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Wound Repair Regen. 2009 Jan-Feb;17(1):1-18. doi: 10.1111/j.1524-475X.2008.00436.x.

Wound healing essentials: let there be oxygen.

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The Comprehensive Wound Center, Department of Surgery and Davis Heart and Lung Research Institute, The Ohio State University Medical Center, Columbus, Ohio, USA.


The state of wound oxygenation is a key determinant of healing outcomes. From a diagnostic standpoint, measurements of wound oxygenation are commonly used to guide treatment planning such as amputation decision. In preventive applications, optimizing wound perfusion and providing supplemental O(2) in the perioperative period reduces the incidence of postoperative infections. Correction of wound pO(2) may, by itself, trigger some healing responses. Importantly, approaches to correct wound pO(2) favorably influence outcomes of other therapies such as responsiveness to growth factors and acceptance of grafts. Chronic ischemic wounds are essentially hypoxic. Primarily based on the tumor literature, hypoxia is generally viewed as being angiogenic. This is true with the condition that hypoxia be acute and mild to modest in magnitude. Extreme near-anoxic hypoxia, as commonly noted in problem wounds, is not compatible with tissue repair. Adequate wound tissue oxygenation is required but may not be sufficient to favorably influence healing outcomes. Success in wound care may be improved by a personalized health care approach. The key lies in our ability to specifically identify the key limitations of a given wound and in developing a multifaceted strategy to specifically address those limitations. In considering approaches to oxygenate the wound tissue it is important to recognize that both too little as well as too much may impede the healing process. Oxygen dosing based on the specific need of a wound therefore seems prudent. Therapeutic approaches targeting the oxygen sensing and redox signaling pathways are promising.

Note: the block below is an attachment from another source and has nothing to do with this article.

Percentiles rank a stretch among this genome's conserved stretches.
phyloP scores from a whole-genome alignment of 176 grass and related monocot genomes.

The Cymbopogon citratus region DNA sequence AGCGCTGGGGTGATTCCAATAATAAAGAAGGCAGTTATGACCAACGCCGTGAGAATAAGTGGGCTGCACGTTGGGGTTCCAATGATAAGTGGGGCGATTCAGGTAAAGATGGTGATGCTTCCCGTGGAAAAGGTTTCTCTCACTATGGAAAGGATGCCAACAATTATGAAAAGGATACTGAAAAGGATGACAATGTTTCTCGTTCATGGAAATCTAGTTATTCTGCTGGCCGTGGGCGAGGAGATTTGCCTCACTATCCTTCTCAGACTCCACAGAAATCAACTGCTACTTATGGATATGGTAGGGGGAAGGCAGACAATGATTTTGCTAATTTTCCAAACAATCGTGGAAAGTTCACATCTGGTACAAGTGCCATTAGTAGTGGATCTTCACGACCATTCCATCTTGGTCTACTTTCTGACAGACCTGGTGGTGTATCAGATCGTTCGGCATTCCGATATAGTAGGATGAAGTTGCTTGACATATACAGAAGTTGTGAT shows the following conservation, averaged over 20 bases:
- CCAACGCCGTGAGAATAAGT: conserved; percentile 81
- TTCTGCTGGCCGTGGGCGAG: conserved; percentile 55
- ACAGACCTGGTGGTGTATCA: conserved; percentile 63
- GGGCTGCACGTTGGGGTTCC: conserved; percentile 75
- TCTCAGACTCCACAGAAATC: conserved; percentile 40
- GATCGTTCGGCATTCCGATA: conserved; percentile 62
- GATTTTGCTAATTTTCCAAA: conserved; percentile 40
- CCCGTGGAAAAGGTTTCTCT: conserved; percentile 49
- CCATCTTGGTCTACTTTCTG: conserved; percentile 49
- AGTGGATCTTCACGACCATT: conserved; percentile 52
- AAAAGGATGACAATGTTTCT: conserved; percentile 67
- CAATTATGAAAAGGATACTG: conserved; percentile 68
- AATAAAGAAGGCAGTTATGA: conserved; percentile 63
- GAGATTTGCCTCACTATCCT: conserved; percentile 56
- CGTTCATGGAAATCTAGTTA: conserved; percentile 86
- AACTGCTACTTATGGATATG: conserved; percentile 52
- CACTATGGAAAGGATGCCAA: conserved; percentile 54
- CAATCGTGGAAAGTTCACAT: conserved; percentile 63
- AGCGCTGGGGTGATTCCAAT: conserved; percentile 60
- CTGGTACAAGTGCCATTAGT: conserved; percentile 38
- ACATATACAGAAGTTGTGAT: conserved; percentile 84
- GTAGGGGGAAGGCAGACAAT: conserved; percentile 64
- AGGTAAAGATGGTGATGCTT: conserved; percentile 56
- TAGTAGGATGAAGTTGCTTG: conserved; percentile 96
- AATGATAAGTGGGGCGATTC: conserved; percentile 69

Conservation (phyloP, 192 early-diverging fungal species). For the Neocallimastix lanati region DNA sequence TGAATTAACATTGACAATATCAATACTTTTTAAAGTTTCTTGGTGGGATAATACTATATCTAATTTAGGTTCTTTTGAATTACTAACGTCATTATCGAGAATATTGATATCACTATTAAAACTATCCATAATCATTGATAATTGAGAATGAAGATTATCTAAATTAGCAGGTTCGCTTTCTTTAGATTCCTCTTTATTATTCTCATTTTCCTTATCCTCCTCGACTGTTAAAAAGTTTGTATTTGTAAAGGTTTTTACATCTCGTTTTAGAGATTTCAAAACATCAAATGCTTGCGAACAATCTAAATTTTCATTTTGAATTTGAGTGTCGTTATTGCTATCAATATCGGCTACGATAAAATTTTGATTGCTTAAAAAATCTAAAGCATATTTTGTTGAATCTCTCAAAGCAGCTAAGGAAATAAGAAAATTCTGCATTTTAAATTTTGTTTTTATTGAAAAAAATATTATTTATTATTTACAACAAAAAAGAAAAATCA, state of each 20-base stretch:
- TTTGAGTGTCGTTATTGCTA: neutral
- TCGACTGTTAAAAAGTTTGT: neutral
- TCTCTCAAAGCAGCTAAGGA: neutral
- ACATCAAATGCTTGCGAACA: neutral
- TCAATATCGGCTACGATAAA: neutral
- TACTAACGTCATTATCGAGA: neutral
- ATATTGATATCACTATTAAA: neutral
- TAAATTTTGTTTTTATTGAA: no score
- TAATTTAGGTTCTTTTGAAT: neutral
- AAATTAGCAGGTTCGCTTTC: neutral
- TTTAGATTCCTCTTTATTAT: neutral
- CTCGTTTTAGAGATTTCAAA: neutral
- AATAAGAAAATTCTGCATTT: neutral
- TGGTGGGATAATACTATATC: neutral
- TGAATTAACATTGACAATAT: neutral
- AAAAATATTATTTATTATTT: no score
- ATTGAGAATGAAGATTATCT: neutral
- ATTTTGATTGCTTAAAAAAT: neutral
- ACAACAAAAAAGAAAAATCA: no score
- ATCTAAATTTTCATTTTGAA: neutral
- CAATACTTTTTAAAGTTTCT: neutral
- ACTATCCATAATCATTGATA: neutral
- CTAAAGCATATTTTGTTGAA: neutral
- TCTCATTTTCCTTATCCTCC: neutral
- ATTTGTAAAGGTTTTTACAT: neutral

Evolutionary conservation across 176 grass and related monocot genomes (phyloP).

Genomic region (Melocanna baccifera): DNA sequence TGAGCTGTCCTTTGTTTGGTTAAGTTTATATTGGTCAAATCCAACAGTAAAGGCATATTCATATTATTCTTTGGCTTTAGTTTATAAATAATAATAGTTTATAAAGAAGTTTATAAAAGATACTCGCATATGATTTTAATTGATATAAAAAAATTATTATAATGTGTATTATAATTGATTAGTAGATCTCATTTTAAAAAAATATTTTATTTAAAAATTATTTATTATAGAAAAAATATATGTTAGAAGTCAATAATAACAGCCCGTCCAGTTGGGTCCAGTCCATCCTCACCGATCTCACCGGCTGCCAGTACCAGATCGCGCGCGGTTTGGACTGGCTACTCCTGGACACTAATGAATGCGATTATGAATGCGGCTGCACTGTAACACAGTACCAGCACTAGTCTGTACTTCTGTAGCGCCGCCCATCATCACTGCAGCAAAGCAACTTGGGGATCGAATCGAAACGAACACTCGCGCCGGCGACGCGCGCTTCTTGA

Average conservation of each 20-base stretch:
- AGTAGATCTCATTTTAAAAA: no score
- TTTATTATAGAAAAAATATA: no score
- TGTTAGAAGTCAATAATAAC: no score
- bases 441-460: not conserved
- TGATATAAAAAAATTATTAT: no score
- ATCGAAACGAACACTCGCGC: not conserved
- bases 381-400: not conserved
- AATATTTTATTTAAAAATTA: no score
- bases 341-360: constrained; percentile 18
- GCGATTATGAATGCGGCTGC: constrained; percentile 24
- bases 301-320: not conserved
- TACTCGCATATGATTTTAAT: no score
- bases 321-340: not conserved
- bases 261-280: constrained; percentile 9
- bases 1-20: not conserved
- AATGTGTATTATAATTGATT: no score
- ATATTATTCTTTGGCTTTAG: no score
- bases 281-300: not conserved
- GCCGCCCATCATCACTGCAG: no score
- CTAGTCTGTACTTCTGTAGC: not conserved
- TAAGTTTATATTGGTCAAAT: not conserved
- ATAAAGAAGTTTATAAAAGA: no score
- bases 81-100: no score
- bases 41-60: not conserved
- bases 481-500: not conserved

[Indexed for MEDLINE]
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